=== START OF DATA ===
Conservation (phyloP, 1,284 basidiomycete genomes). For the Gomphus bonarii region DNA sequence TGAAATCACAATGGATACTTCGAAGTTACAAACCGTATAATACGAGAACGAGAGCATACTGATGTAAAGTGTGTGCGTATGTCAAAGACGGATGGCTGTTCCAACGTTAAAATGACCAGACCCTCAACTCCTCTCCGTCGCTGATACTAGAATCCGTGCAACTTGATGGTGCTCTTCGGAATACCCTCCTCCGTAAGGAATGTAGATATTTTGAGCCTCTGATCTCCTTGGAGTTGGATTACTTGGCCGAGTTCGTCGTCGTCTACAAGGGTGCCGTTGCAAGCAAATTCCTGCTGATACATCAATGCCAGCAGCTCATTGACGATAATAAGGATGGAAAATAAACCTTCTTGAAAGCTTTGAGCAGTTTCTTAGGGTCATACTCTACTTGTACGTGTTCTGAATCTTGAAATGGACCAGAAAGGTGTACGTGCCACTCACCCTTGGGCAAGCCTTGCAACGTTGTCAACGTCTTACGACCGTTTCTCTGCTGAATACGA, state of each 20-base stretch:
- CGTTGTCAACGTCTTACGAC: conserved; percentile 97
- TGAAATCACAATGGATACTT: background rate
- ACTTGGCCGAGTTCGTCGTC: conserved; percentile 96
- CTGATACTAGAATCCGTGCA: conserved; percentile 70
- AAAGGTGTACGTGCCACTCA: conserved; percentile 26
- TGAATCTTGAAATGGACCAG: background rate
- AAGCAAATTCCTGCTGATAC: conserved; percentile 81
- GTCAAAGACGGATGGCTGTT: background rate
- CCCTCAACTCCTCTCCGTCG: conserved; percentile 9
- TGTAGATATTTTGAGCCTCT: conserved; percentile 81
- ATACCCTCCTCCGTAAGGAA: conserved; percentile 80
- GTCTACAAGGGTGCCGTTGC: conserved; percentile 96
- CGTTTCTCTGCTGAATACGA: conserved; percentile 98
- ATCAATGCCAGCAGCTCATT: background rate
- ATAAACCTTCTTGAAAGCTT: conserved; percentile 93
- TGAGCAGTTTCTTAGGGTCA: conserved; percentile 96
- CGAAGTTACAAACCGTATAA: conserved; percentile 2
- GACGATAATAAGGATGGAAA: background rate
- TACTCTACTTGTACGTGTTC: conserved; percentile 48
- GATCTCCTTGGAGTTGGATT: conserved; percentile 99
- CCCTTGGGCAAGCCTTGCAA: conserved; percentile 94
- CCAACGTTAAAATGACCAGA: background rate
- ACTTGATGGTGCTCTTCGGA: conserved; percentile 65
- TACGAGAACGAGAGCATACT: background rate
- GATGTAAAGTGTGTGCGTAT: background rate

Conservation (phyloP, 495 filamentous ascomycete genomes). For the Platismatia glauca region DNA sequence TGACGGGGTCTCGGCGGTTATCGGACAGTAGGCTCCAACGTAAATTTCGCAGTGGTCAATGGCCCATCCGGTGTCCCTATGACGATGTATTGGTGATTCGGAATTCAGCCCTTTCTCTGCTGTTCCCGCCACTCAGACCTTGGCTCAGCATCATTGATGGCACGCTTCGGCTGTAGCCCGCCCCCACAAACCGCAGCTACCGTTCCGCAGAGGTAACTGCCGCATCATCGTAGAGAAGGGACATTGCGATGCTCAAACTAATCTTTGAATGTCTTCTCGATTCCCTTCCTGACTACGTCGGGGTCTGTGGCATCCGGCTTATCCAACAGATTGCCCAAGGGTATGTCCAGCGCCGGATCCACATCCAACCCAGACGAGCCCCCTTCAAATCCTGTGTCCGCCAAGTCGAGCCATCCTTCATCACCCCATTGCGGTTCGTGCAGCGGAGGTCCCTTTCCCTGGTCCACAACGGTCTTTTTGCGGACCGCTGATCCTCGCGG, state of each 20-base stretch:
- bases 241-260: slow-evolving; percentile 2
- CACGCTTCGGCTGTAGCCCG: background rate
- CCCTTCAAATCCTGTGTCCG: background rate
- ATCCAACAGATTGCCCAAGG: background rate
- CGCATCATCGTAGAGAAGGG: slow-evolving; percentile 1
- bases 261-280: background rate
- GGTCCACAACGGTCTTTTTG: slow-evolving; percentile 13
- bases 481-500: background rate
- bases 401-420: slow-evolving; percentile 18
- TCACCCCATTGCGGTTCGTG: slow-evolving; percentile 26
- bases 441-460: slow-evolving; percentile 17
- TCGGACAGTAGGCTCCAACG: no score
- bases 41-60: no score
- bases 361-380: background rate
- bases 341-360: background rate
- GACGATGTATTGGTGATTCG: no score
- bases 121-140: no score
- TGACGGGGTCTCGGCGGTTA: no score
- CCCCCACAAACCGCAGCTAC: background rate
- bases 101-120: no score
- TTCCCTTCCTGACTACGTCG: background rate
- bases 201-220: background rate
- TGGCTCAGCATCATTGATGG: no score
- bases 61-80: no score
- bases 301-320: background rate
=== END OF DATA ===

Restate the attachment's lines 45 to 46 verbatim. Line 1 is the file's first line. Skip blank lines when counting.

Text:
- TGACGGGGTCTCGGCGGTTA: no score
- CCCCCACAAACCGCAGCTAC: background rate